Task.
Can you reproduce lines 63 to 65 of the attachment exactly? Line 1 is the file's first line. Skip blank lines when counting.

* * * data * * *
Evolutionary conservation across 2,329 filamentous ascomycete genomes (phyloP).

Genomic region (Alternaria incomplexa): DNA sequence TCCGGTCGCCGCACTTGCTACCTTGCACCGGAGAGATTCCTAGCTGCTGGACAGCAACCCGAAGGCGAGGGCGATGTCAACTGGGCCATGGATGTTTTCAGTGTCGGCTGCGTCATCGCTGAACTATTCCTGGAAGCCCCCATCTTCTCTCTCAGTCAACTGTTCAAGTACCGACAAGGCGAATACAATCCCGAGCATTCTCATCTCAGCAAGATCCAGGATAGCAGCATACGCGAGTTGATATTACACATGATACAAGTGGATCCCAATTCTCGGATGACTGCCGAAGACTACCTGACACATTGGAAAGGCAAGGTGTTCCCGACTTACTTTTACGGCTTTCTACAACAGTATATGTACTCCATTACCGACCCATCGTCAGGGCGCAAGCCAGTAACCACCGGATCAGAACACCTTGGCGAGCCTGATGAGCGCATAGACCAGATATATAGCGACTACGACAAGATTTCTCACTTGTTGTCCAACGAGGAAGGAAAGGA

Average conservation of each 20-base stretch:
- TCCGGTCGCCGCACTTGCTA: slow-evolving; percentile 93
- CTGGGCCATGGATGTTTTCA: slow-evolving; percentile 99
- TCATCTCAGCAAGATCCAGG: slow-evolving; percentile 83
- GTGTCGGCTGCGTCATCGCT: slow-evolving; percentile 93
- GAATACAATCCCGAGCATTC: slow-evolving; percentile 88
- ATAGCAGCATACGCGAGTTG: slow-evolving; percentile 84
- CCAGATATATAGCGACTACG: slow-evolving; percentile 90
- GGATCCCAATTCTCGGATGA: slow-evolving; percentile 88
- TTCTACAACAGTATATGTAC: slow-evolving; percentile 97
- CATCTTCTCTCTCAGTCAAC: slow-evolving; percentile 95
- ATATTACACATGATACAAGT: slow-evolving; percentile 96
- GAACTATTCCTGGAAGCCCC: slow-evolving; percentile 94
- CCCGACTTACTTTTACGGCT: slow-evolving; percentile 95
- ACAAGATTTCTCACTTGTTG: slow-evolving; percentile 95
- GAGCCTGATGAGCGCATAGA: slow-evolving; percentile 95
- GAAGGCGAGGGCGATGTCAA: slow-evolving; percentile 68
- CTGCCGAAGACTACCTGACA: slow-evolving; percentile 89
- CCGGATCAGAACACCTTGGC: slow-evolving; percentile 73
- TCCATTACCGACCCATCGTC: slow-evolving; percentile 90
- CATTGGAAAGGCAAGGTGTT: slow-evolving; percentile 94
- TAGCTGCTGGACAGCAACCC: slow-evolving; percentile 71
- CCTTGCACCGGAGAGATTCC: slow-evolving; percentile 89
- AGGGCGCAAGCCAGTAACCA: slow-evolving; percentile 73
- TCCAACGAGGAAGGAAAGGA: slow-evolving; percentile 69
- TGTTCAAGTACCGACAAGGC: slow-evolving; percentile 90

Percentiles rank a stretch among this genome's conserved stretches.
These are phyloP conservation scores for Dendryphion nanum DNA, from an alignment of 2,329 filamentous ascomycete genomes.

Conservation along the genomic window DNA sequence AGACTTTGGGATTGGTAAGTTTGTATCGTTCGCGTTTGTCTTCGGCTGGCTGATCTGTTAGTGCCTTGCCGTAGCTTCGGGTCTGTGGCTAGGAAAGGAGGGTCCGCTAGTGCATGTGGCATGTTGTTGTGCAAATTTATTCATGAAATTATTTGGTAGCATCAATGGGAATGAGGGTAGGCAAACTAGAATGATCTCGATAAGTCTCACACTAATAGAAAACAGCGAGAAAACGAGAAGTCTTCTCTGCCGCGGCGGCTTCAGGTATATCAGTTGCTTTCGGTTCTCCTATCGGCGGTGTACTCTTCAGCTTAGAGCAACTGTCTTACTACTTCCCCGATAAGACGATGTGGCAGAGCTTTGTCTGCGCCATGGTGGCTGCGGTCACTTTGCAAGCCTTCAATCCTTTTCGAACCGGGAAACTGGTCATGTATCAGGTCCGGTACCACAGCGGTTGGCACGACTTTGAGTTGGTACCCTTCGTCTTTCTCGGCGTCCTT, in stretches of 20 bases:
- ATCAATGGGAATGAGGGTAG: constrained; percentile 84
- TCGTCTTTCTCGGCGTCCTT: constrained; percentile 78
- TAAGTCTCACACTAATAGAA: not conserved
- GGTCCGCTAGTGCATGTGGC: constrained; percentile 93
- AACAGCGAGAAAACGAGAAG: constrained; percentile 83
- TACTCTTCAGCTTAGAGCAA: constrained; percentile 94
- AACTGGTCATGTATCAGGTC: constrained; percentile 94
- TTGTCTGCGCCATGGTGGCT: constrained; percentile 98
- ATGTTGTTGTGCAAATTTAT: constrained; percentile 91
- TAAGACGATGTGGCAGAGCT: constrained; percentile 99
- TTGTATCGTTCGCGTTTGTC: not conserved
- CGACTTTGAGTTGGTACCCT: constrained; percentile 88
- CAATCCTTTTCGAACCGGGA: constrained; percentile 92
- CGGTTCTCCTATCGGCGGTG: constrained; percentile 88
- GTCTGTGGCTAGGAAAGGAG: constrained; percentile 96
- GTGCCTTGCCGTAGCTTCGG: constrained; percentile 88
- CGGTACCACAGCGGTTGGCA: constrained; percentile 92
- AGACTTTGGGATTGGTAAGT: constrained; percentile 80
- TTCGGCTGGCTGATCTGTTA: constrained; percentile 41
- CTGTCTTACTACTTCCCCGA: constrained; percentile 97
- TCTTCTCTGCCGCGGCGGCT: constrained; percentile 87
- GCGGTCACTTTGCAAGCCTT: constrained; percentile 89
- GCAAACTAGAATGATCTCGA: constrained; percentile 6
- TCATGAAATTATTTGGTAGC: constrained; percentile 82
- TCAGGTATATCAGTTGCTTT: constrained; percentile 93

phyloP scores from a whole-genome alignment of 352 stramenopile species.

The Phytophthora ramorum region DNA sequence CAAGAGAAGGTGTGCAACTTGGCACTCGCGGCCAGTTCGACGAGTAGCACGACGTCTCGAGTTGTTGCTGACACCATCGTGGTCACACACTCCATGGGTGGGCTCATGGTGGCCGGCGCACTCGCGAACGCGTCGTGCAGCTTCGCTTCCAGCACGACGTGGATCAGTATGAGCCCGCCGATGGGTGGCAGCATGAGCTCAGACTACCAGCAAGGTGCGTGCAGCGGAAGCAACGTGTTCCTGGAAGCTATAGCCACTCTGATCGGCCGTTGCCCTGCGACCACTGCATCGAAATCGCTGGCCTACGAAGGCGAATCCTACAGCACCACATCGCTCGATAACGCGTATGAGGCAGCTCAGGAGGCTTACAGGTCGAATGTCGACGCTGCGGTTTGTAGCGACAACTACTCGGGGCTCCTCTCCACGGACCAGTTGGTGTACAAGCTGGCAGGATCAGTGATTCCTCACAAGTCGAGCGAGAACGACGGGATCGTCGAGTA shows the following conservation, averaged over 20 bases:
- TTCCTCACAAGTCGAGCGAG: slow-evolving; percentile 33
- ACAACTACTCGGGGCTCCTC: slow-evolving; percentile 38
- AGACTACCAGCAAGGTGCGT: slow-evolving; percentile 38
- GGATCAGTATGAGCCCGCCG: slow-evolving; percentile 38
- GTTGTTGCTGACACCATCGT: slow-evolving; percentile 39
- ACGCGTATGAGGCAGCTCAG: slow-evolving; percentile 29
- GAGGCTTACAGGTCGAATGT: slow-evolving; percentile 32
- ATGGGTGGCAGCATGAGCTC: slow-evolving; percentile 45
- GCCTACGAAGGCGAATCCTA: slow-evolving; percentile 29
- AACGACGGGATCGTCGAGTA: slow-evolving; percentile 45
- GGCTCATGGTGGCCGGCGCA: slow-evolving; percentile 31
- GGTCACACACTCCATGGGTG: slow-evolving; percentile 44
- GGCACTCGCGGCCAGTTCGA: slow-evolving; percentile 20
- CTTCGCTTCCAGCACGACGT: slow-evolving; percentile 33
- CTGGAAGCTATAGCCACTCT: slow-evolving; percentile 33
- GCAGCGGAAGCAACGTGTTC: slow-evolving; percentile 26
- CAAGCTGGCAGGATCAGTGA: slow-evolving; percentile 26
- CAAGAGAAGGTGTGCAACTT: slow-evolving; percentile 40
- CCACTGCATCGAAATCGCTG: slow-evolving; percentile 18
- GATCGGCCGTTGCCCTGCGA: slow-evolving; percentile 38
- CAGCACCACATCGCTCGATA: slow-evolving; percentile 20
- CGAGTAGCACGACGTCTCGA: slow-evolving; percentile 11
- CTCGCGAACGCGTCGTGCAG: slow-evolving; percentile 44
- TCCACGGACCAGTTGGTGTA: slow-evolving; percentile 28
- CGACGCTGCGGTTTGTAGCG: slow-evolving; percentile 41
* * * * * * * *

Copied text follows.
- GTTGTTGCTGACACCATCGT: slow-evolving; percentile 39
- ACGCGTATGAGGCAGCTCAG: slow-evolving; percentile 29
- GAGGCTTACAGGTCGAATGT: slow-evolving; percentile 32